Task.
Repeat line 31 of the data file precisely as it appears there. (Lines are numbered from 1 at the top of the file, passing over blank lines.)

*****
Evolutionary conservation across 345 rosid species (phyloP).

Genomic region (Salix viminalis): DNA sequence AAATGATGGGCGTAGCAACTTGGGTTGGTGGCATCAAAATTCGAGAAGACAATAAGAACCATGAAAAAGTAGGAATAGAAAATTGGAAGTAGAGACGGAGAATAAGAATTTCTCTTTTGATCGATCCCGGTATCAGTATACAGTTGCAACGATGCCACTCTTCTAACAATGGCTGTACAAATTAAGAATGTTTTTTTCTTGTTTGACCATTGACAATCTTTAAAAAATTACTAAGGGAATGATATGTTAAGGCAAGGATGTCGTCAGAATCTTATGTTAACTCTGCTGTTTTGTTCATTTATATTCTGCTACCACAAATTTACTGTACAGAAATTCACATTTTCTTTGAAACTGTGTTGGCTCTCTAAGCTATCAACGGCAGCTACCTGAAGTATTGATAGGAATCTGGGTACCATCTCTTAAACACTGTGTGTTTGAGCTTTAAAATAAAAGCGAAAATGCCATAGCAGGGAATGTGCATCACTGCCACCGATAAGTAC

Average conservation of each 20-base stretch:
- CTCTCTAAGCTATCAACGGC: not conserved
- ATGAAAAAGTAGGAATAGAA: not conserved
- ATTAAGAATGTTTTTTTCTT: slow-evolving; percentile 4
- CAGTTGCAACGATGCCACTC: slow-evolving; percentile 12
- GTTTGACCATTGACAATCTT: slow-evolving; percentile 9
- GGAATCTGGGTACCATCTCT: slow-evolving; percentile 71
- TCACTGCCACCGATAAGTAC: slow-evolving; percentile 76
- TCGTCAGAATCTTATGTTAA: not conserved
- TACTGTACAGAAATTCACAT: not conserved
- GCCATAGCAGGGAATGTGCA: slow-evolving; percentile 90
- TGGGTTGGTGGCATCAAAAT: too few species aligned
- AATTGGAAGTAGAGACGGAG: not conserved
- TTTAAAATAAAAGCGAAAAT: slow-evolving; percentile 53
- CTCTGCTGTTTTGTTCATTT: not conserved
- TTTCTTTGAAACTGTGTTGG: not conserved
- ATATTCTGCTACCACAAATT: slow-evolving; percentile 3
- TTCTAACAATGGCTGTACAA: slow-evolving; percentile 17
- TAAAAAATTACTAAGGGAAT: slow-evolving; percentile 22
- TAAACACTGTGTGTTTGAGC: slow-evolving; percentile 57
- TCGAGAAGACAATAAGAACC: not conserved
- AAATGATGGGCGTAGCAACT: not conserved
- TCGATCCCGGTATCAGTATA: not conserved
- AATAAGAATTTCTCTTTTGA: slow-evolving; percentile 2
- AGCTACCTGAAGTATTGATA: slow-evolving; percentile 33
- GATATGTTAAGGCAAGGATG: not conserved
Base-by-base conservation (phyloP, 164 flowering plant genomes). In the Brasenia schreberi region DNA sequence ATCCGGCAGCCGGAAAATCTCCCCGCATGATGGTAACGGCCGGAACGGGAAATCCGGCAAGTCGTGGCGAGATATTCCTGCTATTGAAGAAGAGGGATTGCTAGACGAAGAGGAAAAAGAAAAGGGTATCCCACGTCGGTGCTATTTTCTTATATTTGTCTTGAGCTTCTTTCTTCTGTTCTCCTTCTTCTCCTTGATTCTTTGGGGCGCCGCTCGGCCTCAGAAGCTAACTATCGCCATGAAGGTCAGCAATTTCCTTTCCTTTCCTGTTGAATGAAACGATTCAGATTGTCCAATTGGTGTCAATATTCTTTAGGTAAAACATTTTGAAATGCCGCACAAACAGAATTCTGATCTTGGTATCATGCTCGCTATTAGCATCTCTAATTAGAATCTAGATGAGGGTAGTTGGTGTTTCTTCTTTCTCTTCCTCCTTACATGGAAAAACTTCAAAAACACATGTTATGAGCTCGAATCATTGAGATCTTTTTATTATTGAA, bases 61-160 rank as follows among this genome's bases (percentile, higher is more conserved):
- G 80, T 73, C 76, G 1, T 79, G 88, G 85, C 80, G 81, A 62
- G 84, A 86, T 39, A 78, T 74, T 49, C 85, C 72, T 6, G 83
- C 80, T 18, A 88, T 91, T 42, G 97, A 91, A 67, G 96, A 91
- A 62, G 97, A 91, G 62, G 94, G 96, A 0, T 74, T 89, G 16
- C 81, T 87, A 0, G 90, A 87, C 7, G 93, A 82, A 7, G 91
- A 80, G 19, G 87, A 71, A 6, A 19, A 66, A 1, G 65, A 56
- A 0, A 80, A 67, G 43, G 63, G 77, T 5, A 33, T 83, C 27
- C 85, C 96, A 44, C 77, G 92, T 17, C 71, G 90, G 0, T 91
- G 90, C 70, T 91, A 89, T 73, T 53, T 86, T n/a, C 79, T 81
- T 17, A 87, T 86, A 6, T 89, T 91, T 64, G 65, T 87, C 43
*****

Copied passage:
- G 84, A 86, T 39, A 78, T 74, T 49, C 85, C 72, T 6, G 83